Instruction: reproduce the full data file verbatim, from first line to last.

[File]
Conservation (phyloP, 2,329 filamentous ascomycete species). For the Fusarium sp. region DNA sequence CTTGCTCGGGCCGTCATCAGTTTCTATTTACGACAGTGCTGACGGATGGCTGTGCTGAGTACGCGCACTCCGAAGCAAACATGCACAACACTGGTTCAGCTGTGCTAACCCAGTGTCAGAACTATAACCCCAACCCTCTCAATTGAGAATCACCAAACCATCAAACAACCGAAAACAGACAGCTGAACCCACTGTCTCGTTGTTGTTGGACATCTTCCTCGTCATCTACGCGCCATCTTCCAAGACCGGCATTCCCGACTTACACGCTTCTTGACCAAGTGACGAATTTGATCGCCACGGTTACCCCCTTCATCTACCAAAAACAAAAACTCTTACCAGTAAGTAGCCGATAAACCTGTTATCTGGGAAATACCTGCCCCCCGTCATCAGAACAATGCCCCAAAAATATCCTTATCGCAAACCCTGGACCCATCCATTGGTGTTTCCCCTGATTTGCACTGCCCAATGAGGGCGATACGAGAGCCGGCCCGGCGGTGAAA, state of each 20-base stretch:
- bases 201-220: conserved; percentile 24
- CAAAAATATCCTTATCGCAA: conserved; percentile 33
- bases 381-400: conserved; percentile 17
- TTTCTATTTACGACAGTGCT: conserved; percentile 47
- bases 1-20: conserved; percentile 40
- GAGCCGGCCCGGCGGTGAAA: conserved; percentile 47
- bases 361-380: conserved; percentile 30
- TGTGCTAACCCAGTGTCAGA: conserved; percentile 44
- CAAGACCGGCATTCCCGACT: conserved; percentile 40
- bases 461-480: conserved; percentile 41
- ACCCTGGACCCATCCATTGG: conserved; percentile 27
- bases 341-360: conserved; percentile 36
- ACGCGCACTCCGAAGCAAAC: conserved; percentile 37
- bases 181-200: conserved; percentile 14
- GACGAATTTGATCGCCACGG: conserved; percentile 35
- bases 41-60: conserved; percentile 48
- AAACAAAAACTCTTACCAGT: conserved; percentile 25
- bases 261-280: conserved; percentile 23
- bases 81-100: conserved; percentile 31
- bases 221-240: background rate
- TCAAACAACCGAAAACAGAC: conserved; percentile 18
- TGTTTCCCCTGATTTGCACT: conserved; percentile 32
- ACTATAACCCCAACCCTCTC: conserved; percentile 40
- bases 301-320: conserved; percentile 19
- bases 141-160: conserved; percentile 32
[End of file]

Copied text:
Conservation (phyloP, 2,329 filamentous ascomycete species). For the Fusarium sp. region DNA sequence CTTGCTCGGGCCGTCATCAGTTTCTATTTACGACAGTGCTGACGGATGGCTGTGCTGAGTACGCGCACTCCGAAGCAAACATGCACAACACTGGTTCAGCTGTGCTAACCCAGTGTCAGAACTATAACCCCAACCCTCTCAATTGAGAATCACCAAACCATCAAACAACCGAAAACAGACAGCTGAACCCACTGTCTCGTTGTTGTTGGACATCTTCCTCGTCATCTACGCGCCATCTTCCAAGACCGGCATTCCCGACTTACACGCTTCTTGACCAAGTGACGAATTTGATCGCCACGGTTACCCCCTTCATCTACCAAAAACAAAAACTCTTACCAGTAAGTAGCCGATAAACCTGTTATCTGGGAAATACCTGCCCCCCGTCATCAGAACAATGCCCCAAAAATATCCTTATCGCAAACCCTGGACCCATCCATTGGTGTTTCCCCTGATTTGCACTGCCCAATGAGGGCGATACGAGAGCCGGCCCGGCGGTGAAA, state of each 20-base stretch:
- bases 201-220: conserved; percentile 24
- CAAAAATATCCTTATCGCAA: conserved; percentile 33
- bases 381-400: conserved; percentile 17
- TTTCTATTTACGACAGTGCT: conserved; percentile 47
- bases 1-20: conserved; percentile 40
- GAGCCGGCCCGGCGGTGAAA: conserved; percentile 47
- bases 361-380: conserved; percentile 30
- TGTGCTAACCCAGTGTCAGA: conserved; percentile 44
- CAAGACCGGCATTCCCGACT: conserved; percentile 40
- bases 461-480: conserved; percentile 41
- ACCCTGGACCCATCCATTGG: conserved; percentile 27
- bases 341-360: conserved; percentile 36
- ACGCGCACTCCGAAGCAAAC: conserved; percentile 37
- bases 181-200: conserved; percentile 14
- GACGAATTTGATCGCCACGG: conserved; percentile 35
- bases 41-60: conserved; percentile 48
- AAACAAAAACTCTTACCAGT: conserved; percentile 25
- bases 261-280: conserved; percentile 23
- bases 81-100: conserved; percentile 31
- bases 221-240: background rate
- TCAAACAACCGAAAACAGAC: conserved; percentile 18
- TGTTTCCCCTGATTTGCACT: conserved; percentile 32
- ACTATAACCCCAACCCTCTC: conserved; percentile 40
- bases 301-320: conserved; percentile 19
- bases 141-160: conserved; percentile 32